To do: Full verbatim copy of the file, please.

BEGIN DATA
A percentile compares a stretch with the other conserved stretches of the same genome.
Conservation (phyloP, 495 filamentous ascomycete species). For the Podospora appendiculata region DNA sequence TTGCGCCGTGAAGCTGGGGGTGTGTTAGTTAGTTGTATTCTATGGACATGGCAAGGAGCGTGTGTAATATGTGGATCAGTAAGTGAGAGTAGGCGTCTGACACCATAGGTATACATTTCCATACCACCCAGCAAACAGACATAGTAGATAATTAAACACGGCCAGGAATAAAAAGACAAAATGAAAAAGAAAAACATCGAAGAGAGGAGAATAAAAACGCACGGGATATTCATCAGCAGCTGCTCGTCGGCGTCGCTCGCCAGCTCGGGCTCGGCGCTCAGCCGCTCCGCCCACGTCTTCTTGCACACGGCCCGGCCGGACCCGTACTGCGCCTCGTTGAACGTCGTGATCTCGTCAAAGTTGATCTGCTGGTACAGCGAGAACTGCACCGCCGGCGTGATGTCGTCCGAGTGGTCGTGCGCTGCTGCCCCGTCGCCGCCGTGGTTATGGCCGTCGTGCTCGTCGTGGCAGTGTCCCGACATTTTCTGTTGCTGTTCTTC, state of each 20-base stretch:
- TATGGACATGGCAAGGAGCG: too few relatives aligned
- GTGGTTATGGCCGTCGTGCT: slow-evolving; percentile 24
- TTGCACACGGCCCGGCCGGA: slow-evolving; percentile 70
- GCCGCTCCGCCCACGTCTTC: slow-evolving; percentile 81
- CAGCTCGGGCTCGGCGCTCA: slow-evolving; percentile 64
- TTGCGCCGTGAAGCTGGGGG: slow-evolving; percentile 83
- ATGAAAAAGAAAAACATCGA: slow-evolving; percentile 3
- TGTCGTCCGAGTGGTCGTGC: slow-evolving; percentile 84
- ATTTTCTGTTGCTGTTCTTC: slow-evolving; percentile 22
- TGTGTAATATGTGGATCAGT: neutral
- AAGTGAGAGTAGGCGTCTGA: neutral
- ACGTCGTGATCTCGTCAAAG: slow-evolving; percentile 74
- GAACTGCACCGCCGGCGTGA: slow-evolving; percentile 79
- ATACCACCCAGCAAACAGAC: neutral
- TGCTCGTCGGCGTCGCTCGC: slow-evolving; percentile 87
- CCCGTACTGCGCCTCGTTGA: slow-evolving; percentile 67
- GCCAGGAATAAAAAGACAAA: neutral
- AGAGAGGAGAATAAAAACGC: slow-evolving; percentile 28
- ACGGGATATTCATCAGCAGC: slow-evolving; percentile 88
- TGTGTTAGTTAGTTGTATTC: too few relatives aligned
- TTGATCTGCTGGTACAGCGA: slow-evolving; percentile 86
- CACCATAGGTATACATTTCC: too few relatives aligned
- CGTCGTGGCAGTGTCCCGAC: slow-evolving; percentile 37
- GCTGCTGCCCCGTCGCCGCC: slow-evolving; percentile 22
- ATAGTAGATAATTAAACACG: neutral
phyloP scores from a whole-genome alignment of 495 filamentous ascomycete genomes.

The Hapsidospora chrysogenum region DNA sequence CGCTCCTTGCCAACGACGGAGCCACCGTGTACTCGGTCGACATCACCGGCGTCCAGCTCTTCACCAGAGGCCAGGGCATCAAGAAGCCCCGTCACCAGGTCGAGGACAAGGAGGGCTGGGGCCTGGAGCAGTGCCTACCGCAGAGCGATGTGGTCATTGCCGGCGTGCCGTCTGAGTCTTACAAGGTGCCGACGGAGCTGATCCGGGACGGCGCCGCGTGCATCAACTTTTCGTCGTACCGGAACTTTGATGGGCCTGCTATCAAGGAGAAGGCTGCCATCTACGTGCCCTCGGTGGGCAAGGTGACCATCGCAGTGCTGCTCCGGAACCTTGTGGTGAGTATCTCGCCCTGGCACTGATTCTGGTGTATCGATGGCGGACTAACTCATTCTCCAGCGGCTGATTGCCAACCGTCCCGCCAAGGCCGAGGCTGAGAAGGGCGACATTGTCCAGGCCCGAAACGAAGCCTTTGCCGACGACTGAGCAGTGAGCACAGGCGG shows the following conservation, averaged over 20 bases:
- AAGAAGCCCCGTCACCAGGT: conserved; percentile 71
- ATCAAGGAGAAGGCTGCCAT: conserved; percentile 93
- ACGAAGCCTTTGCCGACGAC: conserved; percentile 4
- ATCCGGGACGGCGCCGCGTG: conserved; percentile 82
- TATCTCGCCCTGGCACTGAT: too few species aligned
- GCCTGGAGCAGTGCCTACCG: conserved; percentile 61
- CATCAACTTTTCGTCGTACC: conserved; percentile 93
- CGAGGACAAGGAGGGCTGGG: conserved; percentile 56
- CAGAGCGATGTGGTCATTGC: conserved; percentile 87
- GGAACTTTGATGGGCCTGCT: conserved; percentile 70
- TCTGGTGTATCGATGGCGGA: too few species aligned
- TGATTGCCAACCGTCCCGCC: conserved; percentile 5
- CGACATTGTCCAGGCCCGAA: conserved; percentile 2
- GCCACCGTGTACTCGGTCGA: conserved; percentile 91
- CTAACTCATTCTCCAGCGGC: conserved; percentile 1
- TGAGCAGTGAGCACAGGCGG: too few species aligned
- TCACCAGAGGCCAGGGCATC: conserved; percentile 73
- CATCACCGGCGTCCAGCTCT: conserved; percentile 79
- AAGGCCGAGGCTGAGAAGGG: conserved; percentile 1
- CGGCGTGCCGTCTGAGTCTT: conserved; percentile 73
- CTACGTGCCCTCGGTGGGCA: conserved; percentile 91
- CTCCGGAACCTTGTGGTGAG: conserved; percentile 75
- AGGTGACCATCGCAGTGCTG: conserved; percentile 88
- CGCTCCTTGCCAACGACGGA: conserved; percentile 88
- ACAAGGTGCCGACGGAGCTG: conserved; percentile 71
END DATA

A percentile compares a stretch with the other conserved stretches of the same genome.
Conservation (phyloP, 495 filamentous ascomycete species). For the Podospora appendiculata region DNA sequence TTGCGCCGTGAAGCTGGGGGTGTGTTAGTTAGTTGTATTCTATGGACATGGCAAGGAGCGTGTGTAATATGTGGATCAGTAAGTGAGAGTAGGCGTCTGACACCATAGGTATACATTTCCATACCACCCAGCAAACAGACATAGTAGATAATTAAACACGGCCAGGAATAAAAAGACAAAATGAAAAAGAAAAACATCGAAGAGAGGAGAATAAAAACGCACGGGATATTCATCAGCAGCTGCTCGTCGGCGTCGCTCGCCAGCTCGGGCTCGGCGCTCAGCCGCTCCGCCCACGTCTTCTTGCACACGGCCCGGCCGGACCCGTACTGCGCCTCGTTGAACGTCGTGATCTCGTCAAAGTTGATCTGCTGGTACAGCGAGAACTGCACCGCCGGCGTGATGTCGTCCGAGTGGTCGTGCGCTGCTGCCCCGTCGCCGCCGTGGTTATGGCCGTCGTGCTCGTCGTGGCAGTGTCCCGACATTTTCTGTTGCTGTTCTTC, state of each 20-base stretch:
- TATGGACATGGCAAGGAGCG: too few relatives aligned
- GTGGTTATGGCCGTCGTGCT: slow-evolving; percentile 24
- TTGCACACGGCCCGGCCGGA: slow-evolving; percentile 70
- GCCGCTCCGCCCACGTCTTC: slow-evolving; percentile 81
- CAGCTCGGGCTCGGCGCTCA: slow-evolving; percentile 64
- TTGCGCCGTGAAGCTGGGGG: slow-evolving; percentile 83
- ATGAAAAAGAAAAACATCGA: slow-evolving; percentile 3
- TGTCGTCCGAGTGGTCGTGC: slow-evolving; percentile 84
- ATTTTCTGTTGCTGTTCTTC: slow-evolving; percentile 22
- TGTGTAATATGTGGATCAGT: neutral
- AAGTGAGAGTAGGCGTCTGA: neutral
- ACGTCGTGATCTCGTCAAAG: slow-evolving; percentile 74
- GAACTGCACCGCCGGCGTGA: slow-evolving; percentile 79
- ATACCACCCAGCAAACAGAC: neutral
- TGCTCGTCGGCGTCGCTCGC: slow-evolving; percentile 87
- CCCGTACTGCGCCTCGTTGA: slow-evolving; percentile 67
- GCCAGGAATAAAAAGACAAA: neutral
- AGAGAGGAGAATAAAAACGC: slow-evolving; percentile 28
- ACGGGATATTCATCAGCAGC: slow-evolving; percentile 88
- TGTGTTAGTTAGTTGTATTC: too few relatives aligned
- TTGATCTGCTGGTACAGCGA: slow-evolving; percentile 86
- CACCATAGGTATACATTTCC: too few relatives aligned
- CGTCGTGGCAGTGTCCCGAC: slow-evolving; percentile 37
- GCTGCTGCCCCGTCGCCGCC: slow-evolving; percentile 22
- ATAGTAGATAATTAAACACG: neutral
phyloP scores from a whole-genome alignment of 495 filamentous ascomycete genomes.

The Hapsidospora chrysogenum region DNA sequence CGCTCCTTGCCAACGACGGAGCCACCGTGTACTCGGTCGACATCACCGGCGTCCAGCTCTTCACCAGAGGCCAGGGCATCAAGAAGCCCCGTCACCAGGTCGAGGACAAGGAGGGCTGGGGCCTGGAGCAGTGCCTACCGCAGAGCGATGTGGTCATTGCCGGCGTGCCGTCTGAGTCTTACAAGGTGCCGACGGAGCTGATCCGGGACGGCGCCGCGTGCATCAACTTTTCGTCGTACCGGAACTTTGATGGGCCTGCTATCAAGGAGAAGGCTGCCATCTACGTGCCCTCGGTGGGCAAGGTGACCATCGCAGTGCTGCTCCGGAACCTTGTGGTGAGTATCTCGCCCTGGCACTGATTCTGGTGTATCGATGGCGGACTAACTCATTCTCCAGCGGCTGATTGCCAACCGTCCCGCCAAGGCCGAGGCTGAGAAGGGCGACATTGTCCAGGCCCGAAACGAAGCCTTTGCCGACGACTGAGCAGTGAGCACAGGCGG shows the following conservation, averaged over 20 bases:
- AAGAAGCCCCGTCACCAGGT: conserved; percentile 71
- ATCAAGGAGAAGGCTGCCAT: conserved; percentile 93
- ACGAAGCCTTTGCCGACGAC: conserved; percentile 4
- ATCCGGGACGGCGCCGCGTG: conserved; percentile 82
- TATCTCGCCCTGGCACTGAT: too few species aligned
- GCCTGGAGCAGTGCCTACCG: conserved; percentile 61
- CATCAACTTTTCGTCGTACC: conserved; percentile 93
- CGAGGACAAGGAGGGCTGGG: conserved; percentile 56
- CAGAGCGATGTGGTCATTGC: conserved; percentile 87
- GGAACTTTGATGGGCCTGCT: conserved; percentile 70
- TCTGGTGTATCGATGGCGGA: too few species aligned
- TGATTGCCAACCGTCCCGCC: conserved; percentile 5
- CGACATTGTCCAGGCCCGAA: conserved; percentile 2
- GCCACCGTGTACTCGGTCGA: conserved; percentile 91
- CTAACTCATTCTCCAGCGGC: conserved; percentile 1
- TGAGCAGTGAGCACAGGCGG: too few species aligned
- TCACCAGAGGCCAGGGCATC: conserved; percentile 73
- CATCACCGGCGTCCAGCTCT: conserved; percentile 79
- AAGGCCGAGGCTGAGAAGGG: conserved; percentile 1
- CGGCGTGCCGTCTGAGTCTT: conserved; percentile 73
- CTACGTGCCCTCGGTGGGCA: conserved; percentile 91
- CTCCGGAACCTTGTGGTGAG: conserved; percentile 75
- AGGTGACCATCGCAGTGCTG: conserved; percentile 88
- CGCTCCTTGCCAACGACGGA: conserved; percentile 88
- ACAAGGTGCCGACGGAGCTG: conserved; percentile 71